A full and comprehensive report with an eloquent and creatively written Foreward. Refreshingly the review has understood and evaluated the needs of New Zealand families who are either wanting to bring their funeral ‘back in-house’ or wanting to work cooperatively with a funeral service provider, outsourcing some of the funeral arrangements.
We are lucky to have these choices – but families still need advice and guidance and accurate information is difficult to find.
The New Zealand Law Commission is anticipating the final report should be published before October of this year. This will then be tabled in Parliament with 6 month response period from Government. Any definitive changes or amendments in the current laws may well be 2 years away.
The New Zealand Law Commission has now published a Summary of Submissions 2014 of the first principles review. It details the responses from various submitters to questions posed about reviewing the Burial & Cremation Act.
The New Zealand Law Commission has now undertaken a first principles review of the Burial and Cremation Act 1964 released 4th October 2013. Submissions from general public and interested parties were due to close December 2013 – this was extended to 20th January 2014.
A final report bringing together the policy proposals in both papers is expected by the end of 2014.
A comprehensive read of 257 pages this document will shape the future of our death rites in New Zealand.
Burial & Cremation Act: First Principles Review
Apart from a number of small amendments, the Act is substantially unchanged since its enactment nearly half a century ago. The Act’s primary purpose is to ensure adequate provision is made for the burial of the dead in a manner which is controlled and respectful and which meets public expectations. It also contains the legal provisions governing the certification and registration of deaths.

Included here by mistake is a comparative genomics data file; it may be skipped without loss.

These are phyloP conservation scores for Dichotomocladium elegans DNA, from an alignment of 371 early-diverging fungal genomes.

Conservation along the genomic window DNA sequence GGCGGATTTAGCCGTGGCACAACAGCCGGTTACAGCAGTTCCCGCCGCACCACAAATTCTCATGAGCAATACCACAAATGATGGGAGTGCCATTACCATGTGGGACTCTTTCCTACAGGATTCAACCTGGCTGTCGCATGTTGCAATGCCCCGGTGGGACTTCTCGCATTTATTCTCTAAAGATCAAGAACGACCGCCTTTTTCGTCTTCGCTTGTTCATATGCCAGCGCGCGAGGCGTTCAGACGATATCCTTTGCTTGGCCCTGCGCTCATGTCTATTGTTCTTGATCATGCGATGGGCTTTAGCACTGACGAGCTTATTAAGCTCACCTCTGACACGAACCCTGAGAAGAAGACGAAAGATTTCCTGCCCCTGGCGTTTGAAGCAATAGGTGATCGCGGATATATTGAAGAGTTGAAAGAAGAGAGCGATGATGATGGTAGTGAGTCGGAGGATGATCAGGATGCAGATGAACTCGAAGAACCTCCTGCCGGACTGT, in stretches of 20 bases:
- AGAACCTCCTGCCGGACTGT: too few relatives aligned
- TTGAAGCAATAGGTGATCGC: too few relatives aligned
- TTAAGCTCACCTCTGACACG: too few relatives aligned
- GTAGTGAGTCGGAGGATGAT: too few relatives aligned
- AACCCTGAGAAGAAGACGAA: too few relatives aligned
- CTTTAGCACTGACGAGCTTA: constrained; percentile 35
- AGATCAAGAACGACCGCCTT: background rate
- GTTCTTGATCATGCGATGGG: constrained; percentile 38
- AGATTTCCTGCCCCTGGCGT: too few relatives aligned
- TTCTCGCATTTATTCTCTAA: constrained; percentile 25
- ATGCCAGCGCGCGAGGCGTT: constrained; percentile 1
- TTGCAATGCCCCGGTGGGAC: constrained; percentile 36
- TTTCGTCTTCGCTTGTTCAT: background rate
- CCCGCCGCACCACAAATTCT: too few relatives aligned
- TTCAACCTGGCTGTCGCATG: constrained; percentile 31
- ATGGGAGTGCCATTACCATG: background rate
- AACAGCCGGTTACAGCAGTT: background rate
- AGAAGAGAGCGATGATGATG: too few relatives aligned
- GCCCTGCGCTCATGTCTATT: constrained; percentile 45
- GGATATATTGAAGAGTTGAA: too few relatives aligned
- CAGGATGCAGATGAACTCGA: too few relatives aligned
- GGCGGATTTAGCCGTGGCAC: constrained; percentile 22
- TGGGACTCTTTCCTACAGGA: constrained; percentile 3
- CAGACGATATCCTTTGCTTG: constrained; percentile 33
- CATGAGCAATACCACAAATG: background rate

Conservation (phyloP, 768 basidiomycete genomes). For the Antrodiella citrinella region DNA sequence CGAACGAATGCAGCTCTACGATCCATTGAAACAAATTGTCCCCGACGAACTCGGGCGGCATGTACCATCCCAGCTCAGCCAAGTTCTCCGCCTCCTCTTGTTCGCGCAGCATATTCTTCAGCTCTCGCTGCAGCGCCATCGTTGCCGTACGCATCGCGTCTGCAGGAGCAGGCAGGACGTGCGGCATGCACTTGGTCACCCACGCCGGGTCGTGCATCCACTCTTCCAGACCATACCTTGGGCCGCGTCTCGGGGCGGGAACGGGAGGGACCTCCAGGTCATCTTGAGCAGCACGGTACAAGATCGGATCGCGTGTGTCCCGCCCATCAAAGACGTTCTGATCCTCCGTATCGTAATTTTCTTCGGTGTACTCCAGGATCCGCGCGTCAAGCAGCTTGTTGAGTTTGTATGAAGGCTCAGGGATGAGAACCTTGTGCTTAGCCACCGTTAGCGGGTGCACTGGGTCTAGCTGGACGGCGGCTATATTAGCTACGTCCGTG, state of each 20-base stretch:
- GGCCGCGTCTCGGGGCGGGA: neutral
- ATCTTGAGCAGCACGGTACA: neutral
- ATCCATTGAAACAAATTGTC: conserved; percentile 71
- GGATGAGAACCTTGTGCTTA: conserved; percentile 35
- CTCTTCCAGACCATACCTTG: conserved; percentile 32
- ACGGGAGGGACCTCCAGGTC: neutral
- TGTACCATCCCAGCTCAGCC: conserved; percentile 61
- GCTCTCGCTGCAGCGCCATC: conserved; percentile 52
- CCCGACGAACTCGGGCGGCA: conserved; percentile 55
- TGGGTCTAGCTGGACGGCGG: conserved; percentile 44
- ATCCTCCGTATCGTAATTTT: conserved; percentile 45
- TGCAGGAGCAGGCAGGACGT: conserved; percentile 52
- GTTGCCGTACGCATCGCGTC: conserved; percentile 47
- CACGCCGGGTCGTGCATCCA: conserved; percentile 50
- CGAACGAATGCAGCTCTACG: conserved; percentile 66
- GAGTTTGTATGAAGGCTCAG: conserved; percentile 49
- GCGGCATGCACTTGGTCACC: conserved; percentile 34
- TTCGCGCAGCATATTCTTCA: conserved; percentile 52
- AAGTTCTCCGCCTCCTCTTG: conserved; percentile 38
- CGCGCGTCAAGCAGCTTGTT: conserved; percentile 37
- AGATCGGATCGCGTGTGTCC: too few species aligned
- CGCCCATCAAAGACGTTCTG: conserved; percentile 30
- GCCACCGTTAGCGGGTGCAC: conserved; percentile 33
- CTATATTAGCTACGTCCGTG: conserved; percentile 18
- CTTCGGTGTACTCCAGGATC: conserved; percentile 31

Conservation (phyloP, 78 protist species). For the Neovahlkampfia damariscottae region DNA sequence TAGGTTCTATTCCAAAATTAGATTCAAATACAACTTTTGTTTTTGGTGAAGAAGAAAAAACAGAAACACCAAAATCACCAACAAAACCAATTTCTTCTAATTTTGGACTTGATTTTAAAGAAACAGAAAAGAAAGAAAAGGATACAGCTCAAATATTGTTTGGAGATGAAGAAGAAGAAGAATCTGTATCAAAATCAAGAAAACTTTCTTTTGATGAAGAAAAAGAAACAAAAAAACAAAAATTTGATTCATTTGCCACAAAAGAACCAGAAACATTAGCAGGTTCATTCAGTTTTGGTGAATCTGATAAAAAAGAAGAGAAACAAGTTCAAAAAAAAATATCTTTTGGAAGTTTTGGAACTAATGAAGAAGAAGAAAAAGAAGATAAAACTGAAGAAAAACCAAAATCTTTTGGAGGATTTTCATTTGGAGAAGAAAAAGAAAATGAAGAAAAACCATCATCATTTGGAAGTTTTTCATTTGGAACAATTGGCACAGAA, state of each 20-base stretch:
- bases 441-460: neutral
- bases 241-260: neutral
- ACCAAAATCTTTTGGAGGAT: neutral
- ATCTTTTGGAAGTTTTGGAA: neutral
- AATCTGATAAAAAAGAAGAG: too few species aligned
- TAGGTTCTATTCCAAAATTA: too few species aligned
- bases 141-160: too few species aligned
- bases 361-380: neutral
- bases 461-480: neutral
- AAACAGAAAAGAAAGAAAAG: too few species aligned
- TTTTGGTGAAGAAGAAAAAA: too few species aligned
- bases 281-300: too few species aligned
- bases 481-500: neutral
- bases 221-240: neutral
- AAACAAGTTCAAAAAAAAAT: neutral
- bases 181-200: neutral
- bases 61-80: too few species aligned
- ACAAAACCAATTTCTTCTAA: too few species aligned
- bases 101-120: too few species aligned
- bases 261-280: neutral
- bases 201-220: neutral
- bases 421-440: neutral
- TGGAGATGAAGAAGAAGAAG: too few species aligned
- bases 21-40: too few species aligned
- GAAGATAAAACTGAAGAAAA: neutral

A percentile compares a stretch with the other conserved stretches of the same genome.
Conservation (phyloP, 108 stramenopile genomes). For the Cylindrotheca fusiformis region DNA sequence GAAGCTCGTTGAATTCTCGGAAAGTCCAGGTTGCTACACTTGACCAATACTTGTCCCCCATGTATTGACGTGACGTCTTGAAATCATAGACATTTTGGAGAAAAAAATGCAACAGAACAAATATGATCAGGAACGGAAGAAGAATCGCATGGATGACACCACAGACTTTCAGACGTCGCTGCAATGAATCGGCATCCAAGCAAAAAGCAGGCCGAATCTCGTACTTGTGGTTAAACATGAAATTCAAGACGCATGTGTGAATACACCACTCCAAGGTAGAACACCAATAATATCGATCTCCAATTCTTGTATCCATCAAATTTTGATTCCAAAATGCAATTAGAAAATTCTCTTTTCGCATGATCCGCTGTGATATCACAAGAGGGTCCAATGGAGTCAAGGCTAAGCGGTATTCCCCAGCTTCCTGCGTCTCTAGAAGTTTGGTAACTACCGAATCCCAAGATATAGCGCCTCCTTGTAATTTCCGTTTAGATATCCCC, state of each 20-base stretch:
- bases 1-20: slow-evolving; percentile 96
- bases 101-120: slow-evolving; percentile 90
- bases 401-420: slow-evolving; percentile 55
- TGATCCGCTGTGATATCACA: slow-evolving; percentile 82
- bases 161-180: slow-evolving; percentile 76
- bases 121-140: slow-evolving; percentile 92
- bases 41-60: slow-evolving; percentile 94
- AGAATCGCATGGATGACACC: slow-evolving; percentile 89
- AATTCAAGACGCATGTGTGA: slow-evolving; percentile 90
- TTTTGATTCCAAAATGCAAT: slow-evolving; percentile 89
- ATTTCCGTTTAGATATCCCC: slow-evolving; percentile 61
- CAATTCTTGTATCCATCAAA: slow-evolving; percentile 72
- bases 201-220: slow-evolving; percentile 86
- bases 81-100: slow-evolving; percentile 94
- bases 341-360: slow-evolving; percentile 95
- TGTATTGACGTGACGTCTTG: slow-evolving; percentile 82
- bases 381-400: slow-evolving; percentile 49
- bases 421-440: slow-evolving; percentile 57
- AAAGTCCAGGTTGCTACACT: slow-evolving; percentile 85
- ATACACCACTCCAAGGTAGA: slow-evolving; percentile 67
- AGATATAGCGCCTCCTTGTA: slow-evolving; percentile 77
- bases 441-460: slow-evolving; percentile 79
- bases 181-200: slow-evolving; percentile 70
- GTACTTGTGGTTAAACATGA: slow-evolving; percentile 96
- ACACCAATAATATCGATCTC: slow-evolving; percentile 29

As part of the review the Law Commission will consider whether the Act is meeting public expectations and needs with respect to the handling and burial or cremation of the dead with specific reference to: the care and custody of the body after death; the provision of culturally appropriate options for burial or cremation; the responsiveness to individual or group requirements that fall outside the ambit of the current Act (e.g. eco or green burials); the suitability of religious affiliation as the sole criteria for the establishment of burial grounds. The review will include extensive consultation on these and other issues.
The Law Commission published an Issues Paper on 23 May 2011 Final Words – Death & Cremation Certification in NZ (NZLC IP23, 2011) examining the strengths and weaknesses of the Death and Cremation certification systems. The paper is the first issues paper published in relation to the Law Commission’s Review of the Burial and Cremation Act 1964. If you are so minded it is an interesting read, with some revelations on the medical fraternity in the UK.
Submissions closed on 30 July 2011.